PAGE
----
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First-time DUI offenders in all of California may soon be required to install an ignition interlock device (IID). Lawmakers are looking to expand a pilot program that requires those convicted of DUI to install an IID on their vehicle in exchange for softer punishment. The program has had success in Los Angeles, Tulare, Alameda and Sacramento counties.

Senate Bill 1046, authorized by California State Senator Jerry Hill, looks to expand this program statewide. So what’s next for this potential law?

Ignition Interlock Devices for First-Time DUI

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California is one of a small number of states that allows for the use of medical marijuana. This may lead some marijuana users to feel more comfortable driving while under the effects of marijuana. As efforts to further legalize marijuana in California continue, some lawmakers want to use a new method to catch the growing number of drivers under the influence of marijuana.

Senate Bill 1462, authored by Republican Senator Bob Huff, is a proposed law that would introduce a new method for law enforcement to instantly test drivers for marijuana during DUI stops. The bill would allow law enforcement officers to use an oral swab drug screening test on drivers if there is probable cause the driver is impaired and the driver has also failed sobriety tests.

Accuracy of the Swab Test

To test for the presence of marijuana, police would use an oral swab on the driver and a hand-held electronic device that tests oral fluid. The test is also used to detect the presence of cocaine, amphetamines and pain medications, including opiates.

The swab tests are not accurate enough to replace the more complicated blood and urine tests law enforcement currently uses to test for drugs, but they are much more portable and instant. Swab tests wouldn’t be accurate enough to tell the exact concentration of THC or other illegal and legal substances in a person’s body. However, Senator Huff says that the oral swab tests are the quickest way to test for drugs like marijuana at a DUI stop. Continue reading →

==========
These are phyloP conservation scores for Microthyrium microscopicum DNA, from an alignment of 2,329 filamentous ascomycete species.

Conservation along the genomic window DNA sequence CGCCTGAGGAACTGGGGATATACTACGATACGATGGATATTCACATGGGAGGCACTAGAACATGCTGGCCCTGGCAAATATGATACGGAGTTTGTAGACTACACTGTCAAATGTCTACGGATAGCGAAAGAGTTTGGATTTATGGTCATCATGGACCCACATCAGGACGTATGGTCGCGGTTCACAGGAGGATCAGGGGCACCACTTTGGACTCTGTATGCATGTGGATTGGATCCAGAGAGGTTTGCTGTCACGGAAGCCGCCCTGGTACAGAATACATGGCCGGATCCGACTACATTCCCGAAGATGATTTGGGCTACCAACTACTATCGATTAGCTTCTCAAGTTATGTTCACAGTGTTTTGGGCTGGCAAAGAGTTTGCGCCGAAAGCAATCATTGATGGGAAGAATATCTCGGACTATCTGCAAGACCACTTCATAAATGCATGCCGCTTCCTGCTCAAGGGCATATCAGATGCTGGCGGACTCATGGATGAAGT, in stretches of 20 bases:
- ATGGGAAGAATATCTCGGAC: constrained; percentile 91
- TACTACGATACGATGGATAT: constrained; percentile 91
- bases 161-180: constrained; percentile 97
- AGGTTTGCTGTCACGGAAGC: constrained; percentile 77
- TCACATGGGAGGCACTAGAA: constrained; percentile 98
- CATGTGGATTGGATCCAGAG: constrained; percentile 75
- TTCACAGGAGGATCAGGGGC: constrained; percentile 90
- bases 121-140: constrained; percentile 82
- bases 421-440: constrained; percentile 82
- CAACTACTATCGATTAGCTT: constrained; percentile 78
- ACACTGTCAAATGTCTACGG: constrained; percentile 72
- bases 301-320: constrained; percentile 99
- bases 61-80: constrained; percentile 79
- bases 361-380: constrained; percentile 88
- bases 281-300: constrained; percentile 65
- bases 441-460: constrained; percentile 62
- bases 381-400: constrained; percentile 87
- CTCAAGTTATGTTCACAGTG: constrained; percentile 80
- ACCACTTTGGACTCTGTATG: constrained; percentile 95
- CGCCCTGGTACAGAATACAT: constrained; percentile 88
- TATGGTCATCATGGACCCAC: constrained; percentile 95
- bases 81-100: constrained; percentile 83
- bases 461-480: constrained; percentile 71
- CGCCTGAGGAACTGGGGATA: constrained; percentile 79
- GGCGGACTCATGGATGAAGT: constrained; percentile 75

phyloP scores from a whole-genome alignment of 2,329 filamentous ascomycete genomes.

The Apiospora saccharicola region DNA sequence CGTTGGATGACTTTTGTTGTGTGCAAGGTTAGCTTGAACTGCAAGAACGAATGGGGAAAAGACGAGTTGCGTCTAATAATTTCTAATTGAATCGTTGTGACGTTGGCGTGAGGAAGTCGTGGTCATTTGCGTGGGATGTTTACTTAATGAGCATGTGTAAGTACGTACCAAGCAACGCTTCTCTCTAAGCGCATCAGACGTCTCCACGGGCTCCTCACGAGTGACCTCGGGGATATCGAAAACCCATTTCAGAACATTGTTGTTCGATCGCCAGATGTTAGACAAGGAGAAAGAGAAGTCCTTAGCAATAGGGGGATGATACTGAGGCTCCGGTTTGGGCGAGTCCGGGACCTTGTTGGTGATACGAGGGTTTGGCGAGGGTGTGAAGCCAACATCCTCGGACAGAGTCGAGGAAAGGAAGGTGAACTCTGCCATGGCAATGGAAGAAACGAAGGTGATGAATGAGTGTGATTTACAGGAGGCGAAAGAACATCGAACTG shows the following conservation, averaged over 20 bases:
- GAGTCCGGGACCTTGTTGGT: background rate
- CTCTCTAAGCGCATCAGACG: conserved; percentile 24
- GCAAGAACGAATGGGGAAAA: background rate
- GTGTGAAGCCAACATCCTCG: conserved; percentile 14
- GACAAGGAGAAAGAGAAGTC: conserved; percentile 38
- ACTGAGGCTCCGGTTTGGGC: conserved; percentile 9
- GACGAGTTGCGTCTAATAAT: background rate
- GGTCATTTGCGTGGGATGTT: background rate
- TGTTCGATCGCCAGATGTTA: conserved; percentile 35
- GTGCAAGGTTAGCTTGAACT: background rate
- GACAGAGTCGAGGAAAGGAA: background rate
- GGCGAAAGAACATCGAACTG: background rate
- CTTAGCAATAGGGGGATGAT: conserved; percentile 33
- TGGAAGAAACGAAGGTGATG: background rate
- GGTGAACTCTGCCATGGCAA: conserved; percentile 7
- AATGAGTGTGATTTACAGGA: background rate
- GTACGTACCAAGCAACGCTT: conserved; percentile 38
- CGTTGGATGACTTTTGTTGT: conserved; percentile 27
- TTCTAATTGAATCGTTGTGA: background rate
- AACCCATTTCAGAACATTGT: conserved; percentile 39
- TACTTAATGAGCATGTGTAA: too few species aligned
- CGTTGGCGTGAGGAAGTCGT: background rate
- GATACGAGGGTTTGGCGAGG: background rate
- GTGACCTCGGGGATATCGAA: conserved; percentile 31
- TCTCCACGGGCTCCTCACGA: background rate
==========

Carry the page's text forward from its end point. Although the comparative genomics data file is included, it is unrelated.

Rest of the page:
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Have you ever been to a party that’s gotten out of hand? Everyone is having a good time and suddenly the police arrive to state that the noise level is just too high.

In situations like these, police will often make contact with the owner of the house and inform them that the noise level needs to go down or issue the owner a citation. When police have to issue that citation, no one is really that much worse off. Besides, if a person hosts a party that gets too loud, they should be the ones to suffer the consequences, right?

Not so, says a new city ordinance that is being proposed by the Orange City Council. The broad language of the ordinance extends potential liability not just to the host of the party, but to the actual guests as well. Is this potential Orange ordinance unfair?

More Than Just a Buzz-Kill

Originally, the bill proposed by Orange County Republican Fred Whitaker only targeted the hosts of “a party at which there is loud and unruly conduct and/or to permit underage drinking.”1 Revisions to the bill have severely broadened its scope. Now, the language of the ordinance allows for a violation to be issued to any person “present at, attend[ing] or participat[ing]” in that party in Orange.

That means that guests can be in violation of the ordinance even if they are not acting irresponsibly or adding to the noise level. In fact, under the broad language, a person who was simply present when the police arrived but who might not have even been an actual guest could also be in violation of the ordinance. Continue reading →

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It is common knowledge these days that any given online profile on LinkedIn or Facebook might contain false information. It can also be assumed that many online profiles are entirely fake. In fact, in 2014 Facebook reported that about 170 million of its accounts are fake.1 While this number may only make up somewhere between 5 and 11 percent of Facebook users, the problem is not just that they exist—its what they are used for.

Many fake online accounts are used for malicious purposes, such as trolling, identity theft, or cyber bullying. While criminal laws address some of these issues once their criminal use becomes apparent, the actual creation of a fake profile is not a crime.

Recently, though, England has begun an effort to curb the creation of fake online profiles. As part of the Criminal Justice and Courts Act of 2015, British prosecutors are now being advised on how to criminally charge individuals who make fake online profiles with information that could damage a person’s reputation.2

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From early on in this nation’s history, the U.S. Supreme Court has consistently held that the Fourth Amendment includes protections against arrests without warrants. However, there are a number of exceptions to this rule. Should you be arrested under one of these exceptions, you will have the right to a hearing in which the police will have to prove probable cause existed to arrest you without getting a warrant first.1 These exceptions are:

  • You Committed a Felony in a Public Place